Charles Edward Eaton, in New and Selected Poems, as elsewhere, is a remarkable poet, a fine metrist and stylist, and a close disciple of Wallace Stevens in artistic skill and finesse as well as in theory and topics. Many a poet who buys whole hog and pen Stevens' often-prevalent view of poetics (and thus poetry) as endless vacillation and uncertainty, utterly lacks Stevens' polish and pleasure and talent. Eaton beautifully has them, yet also makes them his own. He is the strong disciple, not the weak.
One can even say (I do say) that Eaton writes more satisfactory poems than the later Stevens. Stevens in Harmonium and sometimes elsewhere wrote some magnificent things, but most of his later work is one sprawling notebook of genius, perpetually defeating its gains and humming its losses in many a modernist key.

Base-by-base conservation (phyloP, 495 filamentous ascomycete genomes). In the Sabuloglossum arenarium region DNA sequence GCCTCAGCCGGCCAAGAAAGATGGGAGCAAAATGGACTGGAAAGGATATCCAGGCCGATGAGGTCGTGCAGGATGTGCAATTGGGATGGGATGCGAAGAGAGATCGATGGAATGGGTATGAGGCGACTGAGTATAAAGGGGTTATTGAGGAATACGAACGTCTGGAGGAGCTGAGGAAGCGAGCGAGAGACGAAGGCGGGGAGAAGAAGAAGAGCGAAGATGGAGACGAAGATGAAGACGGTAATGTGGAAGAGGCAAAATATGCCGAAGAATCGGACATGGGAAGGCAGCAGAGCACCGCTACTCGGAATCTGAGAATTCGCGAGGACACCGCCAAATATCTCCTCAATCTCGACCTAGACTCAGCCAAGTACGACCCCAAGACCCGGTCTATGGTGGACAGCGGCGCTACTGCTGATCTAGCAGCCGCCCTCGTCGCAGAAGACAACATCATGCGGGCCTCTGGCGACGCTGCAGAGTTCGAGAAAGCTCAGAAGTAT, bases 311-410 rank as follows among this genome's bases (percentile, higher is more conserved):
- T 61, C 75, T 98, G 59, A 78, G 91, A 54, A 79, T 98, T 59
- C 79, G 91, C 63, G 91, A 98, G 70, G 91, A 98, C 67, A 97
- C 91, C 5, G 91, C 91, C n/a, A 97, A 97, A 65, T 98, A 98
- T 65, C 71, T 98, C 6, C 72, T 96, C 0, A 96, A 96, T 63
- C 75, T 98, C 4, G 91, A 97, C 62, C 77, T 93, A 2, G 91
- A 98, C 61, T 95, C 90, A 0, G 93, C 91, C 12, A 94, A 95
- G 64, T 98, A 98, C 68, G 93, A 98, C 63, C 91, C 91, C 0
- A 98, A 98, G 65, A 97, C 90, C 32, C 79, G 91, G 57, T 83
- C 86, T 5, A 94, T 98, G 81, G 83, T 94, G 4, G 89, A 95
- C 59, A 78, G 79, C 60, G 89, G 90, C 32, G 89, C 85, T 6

Eaton regularly writes poems, whole and unified poems, with skill and grace and frequent power. The theme and topic is the relationship between aesthetics, art (poetry and painting most of all, but even ordinary conversation and observation), and reality. The conclusion is that aesthetic attempts do not suffice in their purity, and that the gap between art and reality is really not to be closed.
One can complain of the prevalence of such skepticism in our time. Descartes' dream (of achievable certainty in human thought) has been replaced in much 20th-century assertion with an...